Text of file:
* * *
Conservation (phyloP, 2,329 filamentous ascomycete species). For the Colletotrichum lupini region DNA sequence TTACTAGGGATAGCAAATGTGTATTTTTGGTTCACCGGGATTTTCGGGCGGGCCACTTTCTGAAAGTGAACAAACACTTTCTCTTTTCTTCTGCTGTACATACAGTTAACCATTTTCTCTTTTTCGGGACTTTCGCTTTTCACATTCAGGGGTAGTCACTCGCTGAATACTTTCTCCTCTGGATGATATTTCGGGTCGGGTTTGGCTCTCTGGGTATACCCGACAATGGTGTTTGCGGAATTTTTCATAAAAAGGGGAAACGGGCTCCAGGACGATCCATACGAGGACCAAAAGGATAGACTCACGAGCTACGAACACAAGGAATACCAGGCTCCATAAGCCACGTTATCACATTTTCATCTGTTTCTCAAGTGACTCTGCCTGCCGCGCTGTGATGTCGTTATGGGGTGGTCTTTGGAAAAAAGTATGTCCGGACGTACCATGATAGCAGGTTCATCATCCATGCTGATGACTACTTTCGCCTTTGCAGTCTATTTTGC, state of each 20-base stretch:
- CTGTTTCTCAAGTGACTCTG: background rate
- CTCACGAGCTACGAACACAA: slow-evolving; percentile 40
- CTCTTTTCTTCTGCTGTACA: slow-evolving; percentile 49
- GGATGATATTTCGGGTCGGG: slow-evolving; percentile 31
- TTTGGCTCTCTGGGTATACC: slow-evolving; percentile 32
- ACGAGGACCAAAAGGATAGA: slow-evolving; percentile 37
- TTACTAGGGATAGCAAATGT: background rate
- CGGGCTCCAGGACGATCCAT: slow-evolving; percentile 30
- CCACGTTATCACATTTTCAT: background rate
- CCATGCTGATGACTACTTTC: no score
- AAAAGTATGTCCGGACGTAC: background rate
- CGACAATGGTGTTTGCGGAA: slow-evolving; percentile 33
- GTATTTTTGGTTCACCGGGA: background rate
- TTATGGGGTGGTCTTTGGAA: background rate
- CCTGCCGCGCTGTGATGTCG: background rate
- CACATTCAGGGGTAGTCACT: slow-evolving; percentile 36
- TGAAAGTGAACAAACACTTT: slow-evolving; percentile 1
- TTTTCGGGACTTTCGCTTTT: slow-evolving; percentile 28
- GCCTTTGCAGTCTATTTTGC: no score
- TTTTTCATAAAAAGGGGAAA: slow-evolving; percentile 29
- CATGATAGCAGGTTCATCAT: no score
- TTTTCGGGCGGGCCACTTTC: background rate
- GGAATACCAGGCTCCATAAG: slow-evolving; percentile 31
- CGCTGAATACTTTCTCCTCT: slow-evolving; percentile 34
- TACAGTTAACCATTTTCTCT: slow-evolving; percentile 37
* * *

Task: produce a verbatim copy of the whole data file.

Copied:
Conservation (phyloP, 2,329 filamentous ascomycete species). For the Colletotrichum lupini region DNA sequence TTACTAGGGATAGCAAATGTGTATTTTTGGTTCACCGGGATTTTCGGGCGGGCCACTTTCTGAAAGTGAACAAACACTTTCTCTTTTCTTCTGCTGTACATACAGTTAACCATTTTCTCTTTTTCGGGACTTTCGCTTTTCACATTCAGGGGTAGTCACTCGCTGAATACTTTCTCCTCTGGATGATATTTCGGGTCGGGTTTGGCTCTCTGGGTATACCCGACAATGGTGTTTGCGGAATTTTTCATAAAAAGGGGAAACGGGCTCCAGGACGATCCATACGAGGACCAAAAGGATAGACTCACGAGCTACGAACACAAGGAATACCAGGCTCCATAAGCCACGTTATCACATTTTCATCTGTTTCTCAAGTGACTCTGCCTGCCGCGCTGTGATGTCGTTATGGGGTGGTCTTTGGAAAAAAGTATGTCCGGACGTACCATGATAGCAGGTTCATCATCCATGCTGATGACTACTTTCGCCTTTGCAGTCTATTTTGC, state of each 20-base stretch:
- CTGTTTCTCAAGTGACTCTG: background rate
- CTCACGAGCTACGAACACAA: slow-evolving; percentile 40
- CTCTTTTCTTCTGCTGTACA: slow-evolving; percentile 49
- GGATGATATTTCGGGTCGGG: slow-evolving; percentile 31
- TTTGGCTCTCTGGGTATACC: slow-evolving; percentile 32
- ACGAGGACCAAAAGGATAGA: slow-evolving; percentile 37
- TTACTAGGGATAGCAAATGT: background rate
- CGGGCTCCAGGACGATCCAT: slow-evolving; percentile 30
- CCACGTTATCACATTTTCAT: background rate
- CCATGCTGATGACTACTTTC: no score
- AAAAGTATGTCCGGACGTAC: background rate
- CGACAATGGTGTTTGCGGAA: slow-evolving; percentile 33
- GTATTTTTGGTTCACCGGGA: background rate
- TTATGGGGTGGTCTTTGGAA: background rate
- CCTGCCGCGCTGTGATGTCG: background rate
- CACATTCAGGGGTAGTCACT: slow-evolving; percentile 36
- TGAAAGTGAACAAACACTTT: slow-evolving; percentile 1
- TTTTCGGGACTTTCGCTTTT: slow-evolving; percentile 28
- GCCTTTGCAGTCTATTTTGC: no score
- TTTTTCATAAAAAGGGGAAA: slow-evolving; percentile 29
- CATGATAGCAGGTTCATCAT: no score
- TTTTCGGGCGGGCCACTTTC: background rate
- GGAATACCAGGCTCCATAAG: slow-evolving; percentile 31
- CGCTGAATACTTTCTCCTCT: slow-evolving; percentile 34
- TACAGTTAACCATTTTCTCT: slow-evolving; percentile 37